To increase the stability of the numerical model, the friction terms are evaluated by a semi-implicit method [11] in this work, which are given by

3.5. Stability Criteria

It is crucial to choose an appropriate time step for an explicit scheme to maintain its stability. In this study, the CFL condition is used to estimate the time step on triangular grids (Bryson et al. [26]) as follows: where is the time step; is the Courant number specified in the range ; is adopted in this paper. is the corresponding altitude of the th edge of the th cell. It had been proved that the model could preserve the positivity of the water depth when the time step satisfies (25) (see [26] for mathematical proof).

4. Numerical Results and Discussions

In this section, the developed model is applied to a wide variety of problems including three benchmark tests, two experimental cases, and a field-scale application to test its performance. All the computational triangular grids are generated using an open grid generation package “Triangle,” developed by Shewchuk [29].

4.1. Stationary Flow with Wet/Dry Interface over Uneven Bed

To verify the capability of the model to preserve the well-balanced property when the dry area is included in the computational domain, a stationary flow with wet/dry front interface over uneven bed is simulated. A frictionless rectangular computational domain , with the bed elevation given by [30]

The initial condition is static state with a constant water level of 0.2 m. So the topography is partially submerged. The total simulation is 100 s, using a mesh of 15846 triangular grids (see Figure 5). The time step is controlled by the CFL criteria. Quiescent flow is found in the entire simulation for our model and the simulated water surface and velocity over uneven topography at 100s is plotted in Figure 5(a). We also presented the simulated results using the model developed by Bryson et al. [26] in Figure 5(b). Flow velocity can be found near the wet and dry front and the well-balanced property is violated in Figure 5(b), while the present model gives a better simulation in Figure 5(a). The errors for and are also calculated using the expression as where is the total number of the wet computational cells and and denote the exact solutions. The errors for and given by the present model are  m and  m2/s, respectively. The results show that the stationary state is well maintained and the present model could preserve the well-balanced property up to round-off error.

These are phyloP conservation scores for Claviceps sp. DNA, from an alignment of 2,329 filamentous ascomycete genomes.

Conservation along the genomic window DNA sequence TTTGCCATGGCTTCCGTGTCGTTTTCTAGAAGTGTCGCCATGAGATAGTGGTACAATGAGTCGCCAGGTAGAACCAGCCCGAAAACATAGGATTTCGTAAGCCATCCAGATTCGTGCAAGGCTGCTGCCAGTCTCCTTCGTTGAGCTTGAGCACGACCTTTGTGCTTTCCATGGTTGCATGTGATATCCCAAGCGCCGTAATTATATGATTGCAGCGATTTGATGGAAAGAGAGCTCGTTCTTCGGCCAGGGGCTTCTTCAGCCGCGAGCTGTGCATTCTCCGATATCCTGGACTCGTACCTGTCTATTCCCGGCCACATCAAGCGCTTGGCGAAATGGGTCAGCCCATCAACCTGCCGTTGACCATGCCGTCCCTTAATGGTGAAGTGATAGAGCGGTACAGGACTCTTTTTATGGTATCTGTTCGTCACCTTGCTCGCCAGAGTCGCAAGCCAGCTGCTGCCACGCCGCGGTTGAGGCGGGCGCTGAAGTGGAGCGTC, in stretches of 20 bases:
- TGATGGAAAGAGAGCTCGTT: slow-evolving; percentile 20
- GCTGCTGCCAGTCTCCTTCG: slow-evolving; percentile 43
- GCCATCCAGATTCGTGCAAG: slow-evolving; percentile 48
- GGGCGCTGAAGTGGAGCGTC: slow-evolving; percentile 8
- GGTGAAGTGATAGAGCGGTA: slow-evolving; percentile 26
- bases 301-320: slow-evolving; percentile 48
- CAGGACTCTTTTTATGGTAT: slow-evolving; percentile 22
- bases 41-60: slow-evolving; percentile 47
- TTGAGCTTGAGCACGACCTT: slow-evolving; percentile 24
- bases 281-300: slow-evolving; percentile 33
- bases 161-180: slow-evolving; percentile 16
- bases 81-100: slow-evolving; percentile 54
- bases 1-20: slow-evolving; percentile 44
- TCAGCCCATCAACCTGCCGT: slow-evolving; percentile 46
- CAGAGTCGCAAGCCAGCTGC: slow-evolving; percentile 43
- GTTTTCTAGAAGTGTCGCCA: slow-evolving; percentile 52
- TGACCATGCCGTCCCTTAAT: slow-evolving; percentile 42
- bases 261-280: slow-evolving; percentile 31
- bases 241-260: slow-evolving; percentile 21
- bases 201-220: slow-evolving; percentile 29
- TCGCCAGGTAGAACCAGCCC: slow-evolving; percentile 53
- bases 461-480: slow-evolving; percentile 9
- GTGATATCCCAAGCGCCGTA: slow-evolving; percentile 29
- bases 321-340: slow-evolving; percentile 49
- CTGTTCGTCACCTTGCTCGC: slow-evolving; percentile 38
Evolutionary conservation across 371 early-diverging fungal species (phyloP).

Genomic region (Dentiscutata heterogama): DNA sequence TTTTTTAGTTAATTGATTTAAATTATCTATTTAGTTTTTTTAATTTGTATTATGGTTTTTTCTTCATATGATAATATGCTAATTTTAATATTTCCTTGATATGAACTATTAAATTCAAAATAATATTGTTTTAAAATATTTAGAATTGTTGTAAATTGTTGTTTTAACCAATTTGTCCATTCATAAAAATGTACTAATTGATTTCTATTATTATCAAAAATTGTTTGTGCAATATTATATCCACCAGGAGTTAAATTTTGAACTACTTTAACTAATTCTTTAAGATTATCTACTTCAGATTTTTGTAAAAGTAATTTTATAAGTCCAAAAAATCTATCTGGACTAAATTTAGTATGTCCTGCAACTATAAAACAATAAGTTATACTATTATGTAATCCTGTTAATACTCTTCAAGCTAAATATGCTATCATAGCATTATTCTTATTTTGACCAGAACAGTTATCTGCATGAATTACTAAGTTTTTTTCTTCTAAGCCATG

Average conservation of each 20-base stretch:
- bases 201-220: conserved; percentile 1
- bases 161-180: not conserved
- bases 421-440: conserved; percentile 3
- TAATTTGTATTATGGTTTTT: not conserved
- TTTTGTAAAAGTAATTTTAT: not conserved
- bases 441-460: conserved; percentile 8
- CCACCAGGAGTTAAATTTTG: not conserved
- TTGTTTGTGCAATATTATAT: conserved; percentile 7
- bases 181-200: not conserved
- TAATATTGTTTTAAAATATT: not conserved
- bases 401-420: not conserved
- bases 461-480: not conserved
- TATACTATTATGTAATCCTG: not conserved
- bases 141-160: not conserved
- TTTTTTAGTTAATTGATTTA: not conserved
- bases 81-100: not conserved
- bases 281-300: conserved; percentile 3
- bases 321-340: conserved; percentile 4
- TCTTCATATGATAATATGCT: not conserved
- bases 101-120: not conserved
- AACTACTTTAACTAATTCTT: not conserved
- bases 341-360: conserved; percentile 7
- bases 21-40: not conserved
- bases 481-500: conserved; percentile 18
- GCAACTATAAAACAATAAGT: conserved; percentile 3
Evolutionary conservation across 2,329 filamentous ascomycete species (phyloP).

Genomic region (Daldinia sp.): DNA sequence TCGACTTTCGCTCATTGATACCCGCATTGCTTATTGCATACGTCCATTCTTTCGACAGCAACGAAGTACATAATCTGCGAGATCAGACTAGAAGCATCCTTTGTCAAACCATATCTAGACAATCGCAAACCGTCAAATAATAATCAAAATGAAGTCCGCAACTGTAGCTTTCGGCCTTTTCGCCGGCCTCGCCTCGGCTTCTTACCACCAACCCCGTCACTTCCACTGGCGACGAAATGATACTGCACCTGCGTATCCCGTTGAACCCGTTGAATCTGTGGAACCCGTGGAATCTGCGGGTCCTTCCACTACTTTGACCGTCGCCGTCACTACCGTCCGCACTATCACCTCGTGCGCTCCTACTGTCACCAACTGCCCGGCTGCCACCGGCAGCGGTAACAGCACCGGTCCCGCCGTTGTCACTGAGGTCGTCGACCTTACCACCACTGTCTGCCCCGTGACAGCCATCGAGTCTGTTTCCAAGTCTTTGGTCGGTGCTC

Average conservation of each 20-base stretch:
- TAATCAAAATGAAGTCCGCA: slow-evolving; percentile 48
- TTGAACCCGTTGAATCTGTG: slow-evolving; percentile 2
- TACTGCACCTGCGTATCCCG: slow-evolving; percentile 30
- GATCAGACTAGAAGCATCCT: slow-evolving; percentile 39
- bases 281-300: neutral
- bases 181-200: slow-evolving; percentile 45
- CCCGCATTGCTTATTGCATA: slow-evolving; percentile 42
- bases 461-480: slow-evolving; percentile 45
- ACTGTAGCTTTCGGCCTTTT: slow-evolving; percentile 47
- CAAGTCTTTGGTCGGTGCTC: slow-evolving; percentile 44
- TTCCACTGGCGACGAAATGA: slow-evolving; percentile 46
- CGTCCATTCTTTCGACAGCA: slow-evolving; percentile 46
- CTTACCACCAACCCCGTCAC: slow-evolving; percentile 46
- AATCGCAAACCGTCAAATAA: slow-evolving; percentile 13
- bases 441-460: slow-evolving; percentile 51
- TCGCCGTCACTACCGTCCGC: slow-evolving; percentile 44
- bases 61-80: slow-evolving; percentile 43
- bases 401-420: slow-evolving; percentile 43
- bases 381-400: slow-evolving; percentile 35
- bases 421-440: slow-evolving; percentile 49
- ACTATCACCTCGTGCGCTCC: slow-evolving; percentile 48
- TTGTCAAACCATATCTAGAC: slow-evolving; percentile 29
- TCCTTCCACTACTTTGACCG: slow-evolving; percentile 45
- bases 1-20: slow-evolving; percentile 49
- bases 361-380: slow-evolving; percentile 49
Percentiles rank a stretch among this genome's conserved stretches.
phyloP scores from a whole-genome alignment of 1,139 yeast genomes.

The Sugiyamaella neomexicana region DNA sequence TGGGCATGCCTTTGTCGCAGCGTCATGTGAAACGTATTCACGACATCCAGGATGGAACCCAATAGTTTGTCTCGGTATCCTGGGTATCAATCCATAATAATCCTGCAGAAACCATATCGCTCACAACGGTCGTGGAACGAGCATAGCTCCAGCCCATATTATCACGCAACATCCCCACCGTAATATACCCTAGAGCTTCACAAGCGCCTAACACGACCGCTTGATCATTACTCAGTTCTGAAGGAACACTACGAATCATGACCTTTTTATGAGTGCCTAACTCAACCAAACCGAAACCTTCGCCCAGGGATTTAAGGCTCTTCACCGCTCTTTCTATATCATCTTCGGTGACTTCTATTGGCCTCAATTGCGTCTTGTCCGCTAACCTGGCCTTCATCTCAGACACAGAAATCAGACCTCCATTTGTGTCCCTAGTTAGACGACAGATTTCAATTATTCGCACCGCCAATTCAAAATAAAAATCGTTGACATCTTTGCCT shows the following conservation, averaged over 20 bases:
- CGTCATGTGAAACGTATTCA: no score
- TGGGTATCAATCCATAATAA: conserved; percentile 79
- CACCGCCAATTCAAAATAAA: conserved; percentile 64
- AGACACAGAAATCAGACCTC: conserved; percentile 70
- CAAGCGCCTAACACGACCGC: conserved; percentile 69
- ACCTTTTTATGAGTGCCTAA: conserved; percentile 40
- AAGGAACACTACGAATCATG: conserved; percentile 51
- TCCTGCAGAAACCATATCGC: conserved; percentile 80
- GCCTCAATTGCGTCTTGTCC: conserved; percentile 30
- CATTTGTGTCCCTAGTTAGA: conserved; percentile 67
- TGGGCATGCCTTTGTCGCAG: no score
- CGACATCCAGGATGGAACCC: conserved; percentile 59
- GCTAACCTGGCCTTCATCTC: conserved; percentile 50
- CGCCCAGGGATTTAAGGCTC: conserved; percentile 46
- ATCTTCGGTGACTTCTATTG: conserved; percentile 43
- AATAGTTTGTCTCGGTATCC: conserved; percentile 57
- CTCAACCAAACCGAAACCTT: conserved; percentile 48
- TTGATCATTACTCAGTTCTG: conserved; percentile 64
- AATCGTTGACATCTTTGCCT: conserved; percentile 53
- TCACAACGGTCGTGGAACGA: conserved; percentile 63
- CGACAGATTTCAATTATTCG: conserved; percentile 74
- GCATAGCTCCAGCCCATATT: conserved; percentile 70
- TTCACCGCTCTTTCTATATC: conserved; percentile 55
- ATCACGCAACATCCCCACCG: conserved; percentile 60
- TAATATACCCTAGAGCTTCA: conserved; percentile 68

fig5
Figure 5: The bed elevation, free surface, and flow velocity at  s (a) by our model (b) by the model developed by Bryson et al. [26].
4.2. Accuracy Validation

The classical subcritical flow over bump (Goutal and Maurel [31]) is used to investigate the scheme accuracy and convergence. The flow occurs in a 25 m × 5 m frictionless channel, and the topography is given by A unit discharge  m2/s and  m2/s is applied at the upstream boundary and a fixed water depth  m is used at the downstream boundary. The initial condition for water level and unit discharge at the -direction are set to be  m and  m2/s at each cell. The model runs 200 s to reach the steady state. Four different triangular grids with mesh sizes of  m, 0.5 m, 0.25 m, and 0.125 m are tested to evaluate the convergence of grids in this study (see Figure 6). The error for and versus the grid size in logarithm scale is plotted in Figure 7. It can be found that the error for and vanishes as when the grid is progressively refined.

257915.fig.006
Figure 6: Definition of triangular grids with mesh size .
257915.fig.007
Figure 7: Convergence curves in logarithm scale for the water level and the unit discharge in -direction.
4.3. Two-Dimensional Shallow Water Sloshing in a Frictionless Parabolic Basin

Periodic flow in parabolic basins proposed by Thacker [32] is investigaed here to verify the capability of the present model to accurately simulate flows with wet/dry fronts over uneven topographies. This case has been recognized as a very difficut problem for numerical models and has been used by many researchers [13, 33] to test their models. The bed elevation of parabolic basin in this case is given by where and are positive constants, representing the water depth at the center of the basin and the distance from the center to the shoreline with zero water surface elevation, respectively. The analytical solution for the periodic ocillation in parabolic basins can be expressed as where is a constant which determines the amplitude of the motion. is the rotation frequency of flow in the parabolic basin and is the rotation period. It should be mentioned that the aforementioned analytical solution is only valid when /2 .